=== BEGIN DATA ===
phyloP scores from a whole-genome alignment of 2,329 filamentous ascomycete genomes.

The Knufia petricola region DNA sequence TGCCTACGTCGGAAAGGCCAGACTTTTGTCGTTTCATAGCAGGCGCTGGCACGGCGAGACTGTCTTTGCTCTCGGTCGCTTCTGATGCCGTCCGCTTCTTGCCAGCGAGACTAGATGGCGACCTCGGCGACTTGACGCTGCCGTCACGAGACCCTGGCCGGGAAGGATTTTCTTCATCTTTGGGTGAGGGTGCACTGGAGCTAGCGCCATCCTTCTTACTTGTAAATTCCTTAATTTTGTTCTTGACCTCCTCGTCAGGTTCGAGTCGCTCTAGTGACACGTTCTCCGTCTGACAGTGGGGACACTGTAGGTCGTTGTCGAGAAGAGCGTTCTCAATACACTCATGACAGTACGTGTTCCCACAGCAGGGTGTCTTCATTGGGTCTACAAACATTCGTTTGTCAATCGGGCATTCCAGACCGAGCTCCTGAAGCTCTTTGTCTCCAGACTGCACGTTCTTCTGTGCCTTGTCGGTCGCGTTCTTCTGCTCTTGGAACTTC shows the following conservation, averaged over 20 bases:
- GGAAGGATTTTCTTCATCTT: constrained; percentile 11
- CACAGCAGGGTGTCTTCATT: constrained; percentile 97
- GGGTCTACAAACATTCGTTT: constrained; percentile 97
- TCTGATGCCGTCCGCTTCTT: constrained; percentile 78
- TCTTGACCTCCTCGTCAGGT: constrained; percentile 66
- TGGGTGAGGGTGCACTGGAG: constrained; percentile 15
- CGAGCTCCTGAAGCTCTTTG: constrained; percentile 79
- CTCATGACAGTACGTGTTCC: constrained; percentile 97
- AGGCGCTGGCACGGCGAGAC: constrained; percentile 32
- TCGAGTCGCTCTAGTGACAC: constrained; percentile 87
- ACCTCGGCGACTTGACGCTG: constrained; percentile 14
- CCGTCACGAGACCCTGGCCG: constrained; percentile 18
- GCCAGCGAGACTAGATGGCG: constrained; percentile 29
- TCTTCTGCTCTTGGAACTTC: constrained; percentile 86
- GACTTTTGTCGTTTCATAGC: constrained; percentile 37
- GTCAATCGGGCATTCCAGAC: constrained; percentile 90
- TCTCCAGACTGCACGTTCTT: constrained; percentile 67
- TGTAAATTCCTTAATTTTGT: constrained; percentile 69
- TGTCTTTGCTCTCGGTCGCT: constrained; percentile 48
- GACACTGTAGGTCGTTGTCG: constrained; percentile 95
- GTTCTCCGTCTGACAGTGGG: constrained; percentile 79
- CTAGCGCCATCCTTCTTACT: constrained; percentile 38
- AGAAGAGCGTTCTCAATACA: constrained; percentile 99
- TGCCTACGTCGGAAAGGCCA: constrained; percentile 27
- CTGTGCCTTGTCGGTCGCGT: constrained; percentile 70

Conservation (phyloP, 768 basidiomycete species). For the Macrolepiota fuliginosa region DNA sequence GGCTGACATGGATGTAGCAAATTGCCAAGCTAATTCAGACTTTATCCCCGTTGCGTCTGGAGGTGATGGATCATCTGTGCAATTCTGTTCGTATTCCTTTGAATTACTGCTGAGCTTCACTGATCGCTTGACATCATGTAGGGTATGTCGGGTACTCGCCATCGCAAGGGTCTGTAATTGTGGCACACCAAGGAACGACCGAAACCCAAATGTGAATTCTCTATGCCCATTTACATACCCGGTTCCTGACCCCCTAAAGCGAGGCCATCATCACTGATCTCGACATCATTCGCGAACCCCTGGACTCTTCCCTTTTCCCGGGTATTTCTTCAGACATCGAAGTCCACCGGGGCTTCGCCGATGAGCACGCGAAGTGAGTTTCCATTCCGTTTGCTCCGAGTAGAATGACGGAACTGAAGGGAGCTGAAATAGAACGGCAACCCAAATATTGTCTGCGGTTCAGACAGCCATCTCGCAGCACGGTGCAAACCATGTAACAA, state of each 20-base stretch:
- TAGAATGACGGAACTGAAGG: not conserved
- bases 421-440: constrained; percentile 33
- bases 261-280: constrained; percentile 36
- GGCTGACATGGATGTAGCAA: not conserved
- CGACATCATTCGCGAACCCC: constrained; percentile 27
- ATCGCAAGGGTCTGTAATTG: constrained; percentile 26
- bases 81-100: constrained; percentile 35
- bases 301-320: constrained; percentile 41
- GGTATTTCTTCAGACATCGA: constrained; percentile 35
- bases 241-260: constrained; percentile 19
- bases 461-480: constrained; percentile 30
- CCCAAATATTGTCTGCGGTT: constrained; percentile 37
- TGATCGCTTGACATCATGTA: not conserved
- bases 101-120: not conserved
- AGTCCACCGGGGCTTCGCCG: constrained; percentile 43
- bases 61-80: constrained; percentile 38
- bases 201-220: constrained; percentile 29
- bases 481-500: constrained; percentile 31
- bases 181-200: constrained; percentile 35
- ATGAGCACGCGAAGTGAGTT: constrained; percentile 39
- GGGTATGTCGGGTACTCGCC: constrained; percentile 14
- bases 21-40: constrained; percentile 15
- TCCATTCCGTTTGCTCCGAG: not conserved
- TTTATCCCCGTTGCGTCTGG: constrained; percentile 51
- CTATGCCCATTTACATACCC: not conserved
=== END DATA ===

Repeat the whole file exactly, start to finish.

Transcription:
phyloP scores from a whole-genome alignment of 2,329 filamentous ascomycete genomes.

The Knufia petricola region DNA sequence TGCCTACGTCGGAAAGGCCAGACTTTTGTCGTTTCATAGCAGGCGCTGGCACGGCGAGACTGTCTTTGCTCTCGGTCGCTTCTGATGCCGTCCGCTTCTTGCCAGCGAGACTAGATGGCGACCTCGGCGACTTGACGCTGCCGTCACGAGACCCTGGCCGGGAAGGATTTTCTTCATCTTTGGGTGAGGGTGCACTGGAGCTAGCGCCATCCTTCTTACTTGTAAATTCCTTAATTTTGTTCTTGACCTCCTCGTCAGGTTCGAGTCGCTCTAGTGACACGTTCTCCGTCTGACAGTGGGGACACTGTAGGTCGTTGTCGAGAAGAGCGTTCTCAATACACTCATGACAGTACGTGTTCCCACAGCAGGGTGTCTTCATTGGGTCTACAAACATTCGTTTGTCAATCGGGCATTCCAGACCGAGCTCCTGAAGCTCTTTGTCTCCAGACTGCACGTTCTTCTGTGCCTTGTCGGTCGCGTTCTTCTGCTCTTGGAACTTC shows the following conservation, averaged over 20 bases:
- GGAAGGATTTTCTTCATCTT: constrained; percentile 11
- CACAGCAGGGTGTCTTCATT: constrained; percentile 97
- GGGTCTACAAACATTCGTTT: constrained; percentile 97
- TCTGATGCCGTCCGCTTCTT: constrained; percentile 78
- TCTTGACCTCCTCGTCAGGT: constrained; percentile 66
- TGGGTGAGGGTGCACTGGAG: constrained; percentile 15
- CGAGCTCCTGAAGCTCTTTG: constrained; percentile 79
- CTCATGACAGTACGTGTTCC: constrained; percentile 97
- AGGCGCTGGCACGGCGAGAC: constrained; percentile 32
- TCGAGTCGCTCTAGTGACAC: constrained; percentile 87
- ACCTCGGCGACTTGACGCTG: constrained; percentile 14
- CCGTCACGAGACCCTGGCCG: constrained; percentile 18
- GCCAGCGAGACTAGATGGCG: constrained; percentile 29
- TCTTCTGCTCTTGGAACTTC: constrained; percentile 86
- GACTTTTGTCGTTTCATAGC: constrained; percentile 37
- GTCAATCGGGCATTCCAGAC: constrained; percentile 90
- TCTCCAGACTGCACGTTCTT: constrained; percentile 67
- TGTAAATTCCTTAATTTTGT: constrained; percentile 69
- TGTCTTTGCTCTCGGTCGCT: constrained; percentile 48
- GACACTGTAGGTCGTTGTCG: constrained; percentile 95
- GTTCTCCGTCTGACAGTGGG: constrained; percentile 79
- CTAGCGCCATCCTTCTTACT: constrained; percentile 38
- AGAAGAGCGTTCTCAATACA: constrained; percentile 99
- TGCCTACGTCGGAAAGGCCA: constrained; percentile 27
- CTGTGCCTTGTCGGTCGCGT: constrained; percentile 70

Conservation (phyloP, 768 basidiomycete species). For the Macrolepiota fuliginosa region DNA sequence GGCTGACATGGATGTAGCAAATTGCCAAGCTAATTCAGACTTTATCCCCGTTGCGTCTGGAGGTGATGGATCATCTGTGCAATTCTGTTCGTATTCCTTTGAATTACTGCTGAGCTTCACTGATCGCTTGACATCATGTAGGGTATGTCGGGTACTCGCCATCGCAAGGGTCTGTAATTGTGGCACACCAAGGAACGACCGAAACCCAAATGTGAATTCTCTATGCCCATTTACATACCCGGTTCCTGACCCCCTAAAGCGAGGCCATCATCACTGATCTCGACATCATTCGCGAACCCCTGGACTCTTCCCTTTTCCCGGGTATTTCTTCAGACATCGAAGTCCACCGGGGCTTCGCCGATGAGCACGCGAAGTGAGTTTCCATTCCGTTTGCTCCGAGTAGAATGACGGAACTGAAGGGAGCTGAAATAGAACGGCAACCCAAATATTGTCTGCGGTTCAGACAGCCATCTCGCAGCACGGTGCAAACCATGTAACAA, state of each 20-base stretch:
- TAGAATGACGGAACTGAAGG: not conserved
- bases 421-440: constrained; percentile 33
- bases 261-280: constrained; percentile 36
- GGCTGACATGGATGTAGCAA: not conserved
- CGACATCATTCGCGAACCCC: constrained; percentile 27
- ATCGCAAGGGTCTGTAATTG: constrained; percentile 26
- bases 81-100: constrained; percentile 35
- bases 301-320: constrained; percentile 41
- GGTATTTCTTCAGACATCGA: constrained; percentile 35
- bases 241-260: constrained; percentile 19
- bases 461-480: constrained; percentile 30
- CCCAAATATTGTCTGCGGTT: constrained; percentile 37
- TGATCGCTTGACATCATGTA: not conserved
- bases 101-120: not conserved
- AGTCCACCGGGGCTTCGCCG: constrained; percentile 43
- bases 61-80: constrained; percentile 38
- bases 201-220: constrained; percentile 29
- bases 481-500: constrained; percentile 31
- bases 181-200: constrained; percentile 35
- ATGAGCACGCGAAGTGAGTT: constrained; percentile 39
- GGGTATGTCGGGTACTCGCC: constrained; percentile 14
- bases 21-40: constrained; percentile 15
- TCCATTCCGTTTGCTCCGAG: not conserved
- TTTATCCCCGTTGCGTCTGG: constrained; percentile 51
- CTATGCCCATTTACATACCC: not conserved